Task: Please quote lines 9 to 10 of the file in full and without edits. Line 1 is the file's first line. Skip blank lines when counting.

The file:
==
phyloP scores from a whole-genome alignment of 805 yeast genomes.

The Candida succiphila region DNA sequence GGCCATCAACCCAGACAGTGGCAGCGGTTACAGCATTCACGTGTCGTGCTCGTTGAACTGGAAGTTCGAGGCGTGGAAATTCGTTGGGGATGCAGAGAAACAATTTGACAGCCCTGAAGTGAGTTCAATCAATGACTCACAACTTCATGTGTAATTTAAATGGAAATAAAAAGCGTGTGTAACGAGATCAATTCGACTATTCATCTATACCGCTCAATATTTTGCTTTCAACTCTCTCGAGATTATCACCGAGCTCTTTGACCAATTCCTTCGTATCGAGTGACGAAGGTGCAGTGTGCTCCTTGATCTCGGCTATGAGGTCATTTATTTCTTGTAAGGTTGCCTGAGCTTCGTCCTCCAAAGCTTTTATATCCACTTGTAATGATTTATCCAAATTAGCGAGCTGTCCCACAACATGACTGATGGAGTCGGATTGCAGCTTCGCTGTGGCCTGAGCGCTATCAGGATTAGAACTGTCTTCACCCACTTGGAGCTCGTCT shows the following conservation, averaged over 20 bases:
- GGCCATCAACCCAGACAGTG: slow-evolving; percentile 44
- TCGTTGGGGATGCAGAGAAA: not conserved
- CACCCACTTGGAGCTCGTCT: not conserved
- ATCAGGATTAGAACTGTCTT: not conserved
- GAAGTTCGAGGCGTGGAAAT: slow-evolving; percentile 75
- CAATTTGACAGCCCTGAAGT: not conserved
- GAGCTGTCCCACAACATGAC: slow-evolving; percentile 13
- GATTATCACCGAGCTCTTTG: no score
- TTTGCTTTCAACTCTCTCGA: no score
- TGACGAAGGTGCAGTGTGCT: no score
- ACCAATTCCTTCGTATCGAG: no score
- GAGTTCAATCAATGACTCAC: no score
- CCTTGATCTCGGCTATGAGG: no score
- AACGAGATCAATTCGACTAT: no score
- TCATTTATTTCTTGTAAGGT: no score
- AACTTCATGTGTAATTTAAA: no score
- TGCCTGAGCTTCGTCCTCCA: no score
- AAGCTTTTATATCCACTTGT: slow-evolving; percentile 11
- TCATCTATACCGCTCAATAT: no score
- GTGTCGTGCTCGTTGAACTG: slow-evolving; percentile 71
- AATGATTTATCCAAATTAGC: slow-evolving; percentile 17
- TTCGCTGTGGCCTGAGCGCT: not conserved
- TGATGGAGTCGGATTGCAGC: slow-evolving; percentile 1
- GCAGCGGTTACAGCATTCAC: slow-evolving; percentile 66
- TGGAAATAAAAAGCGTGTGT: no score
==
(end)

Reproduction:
- GAGCTGTCCCACAACATGAC: slow-evolving; percentile 13
- GATTATCACCGAGCTCTTTG: no score